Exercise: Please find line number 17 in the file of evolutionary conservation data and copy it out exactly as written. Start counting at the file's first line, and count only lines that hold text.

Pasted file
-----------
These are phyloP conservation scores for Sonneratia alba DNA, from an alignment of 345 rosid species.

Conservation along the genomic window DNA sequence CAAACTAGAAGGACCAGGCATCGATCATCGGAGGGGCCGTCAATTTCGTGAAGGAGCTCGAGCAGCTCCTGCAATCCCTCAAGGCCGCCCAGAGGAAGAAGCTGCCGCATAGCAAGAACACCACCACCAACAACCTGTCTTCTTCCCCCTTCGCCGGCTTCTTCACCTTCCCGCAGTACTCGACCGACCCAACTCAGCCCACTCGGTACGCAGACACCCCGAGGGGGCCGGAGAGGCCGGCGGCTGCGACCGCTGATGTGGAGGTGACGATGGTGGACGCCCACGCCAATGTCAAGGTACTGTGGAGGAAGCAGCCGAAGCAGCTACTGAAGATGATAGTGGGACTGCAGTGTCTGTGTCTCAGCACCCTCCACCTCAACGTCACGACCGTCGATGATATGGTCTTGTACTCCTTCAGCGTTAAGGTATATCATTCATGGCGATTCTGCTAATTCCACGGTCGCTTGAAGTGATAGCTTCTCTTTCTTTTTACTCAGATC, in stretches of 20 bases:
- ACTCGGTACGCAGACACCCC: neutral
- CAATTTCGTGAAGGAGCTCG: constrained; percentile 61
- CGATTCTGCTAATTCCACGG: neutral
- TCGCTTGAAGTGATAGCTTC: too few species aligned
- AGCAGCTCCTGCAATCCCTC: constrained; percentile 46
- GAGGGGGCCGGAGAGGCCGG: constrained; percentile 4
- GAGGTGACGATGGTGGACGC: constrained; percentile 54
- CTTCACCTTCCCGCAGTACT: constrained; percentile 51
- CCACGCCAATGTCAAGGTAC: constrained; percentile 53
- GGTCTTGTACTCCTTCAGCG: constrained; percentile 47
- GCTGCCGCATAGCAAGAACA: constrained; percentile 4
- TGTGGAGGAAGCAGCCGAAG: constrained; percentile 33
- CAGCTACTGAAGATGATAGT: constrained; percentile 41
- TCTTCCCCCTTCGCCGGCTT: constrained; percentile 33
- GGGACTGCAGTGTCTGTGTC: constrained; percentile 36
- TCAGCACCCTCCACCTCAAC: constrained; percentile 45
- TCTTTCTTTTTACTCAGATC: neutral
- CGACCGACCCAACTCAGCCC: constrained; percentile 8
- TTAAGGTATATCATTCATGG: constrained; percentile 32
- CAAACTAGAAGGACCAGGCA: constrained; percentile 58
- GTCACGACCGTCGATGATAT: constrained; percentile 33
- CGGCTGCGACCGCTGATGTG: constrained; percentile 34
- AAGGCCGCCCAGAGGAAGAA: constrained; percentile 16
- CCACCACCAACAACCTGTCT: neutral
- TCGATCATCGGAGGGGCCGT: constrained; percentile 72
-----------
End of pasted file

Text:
- GGGACTGCAGTGTCTGTGTC: constrained; percentile 36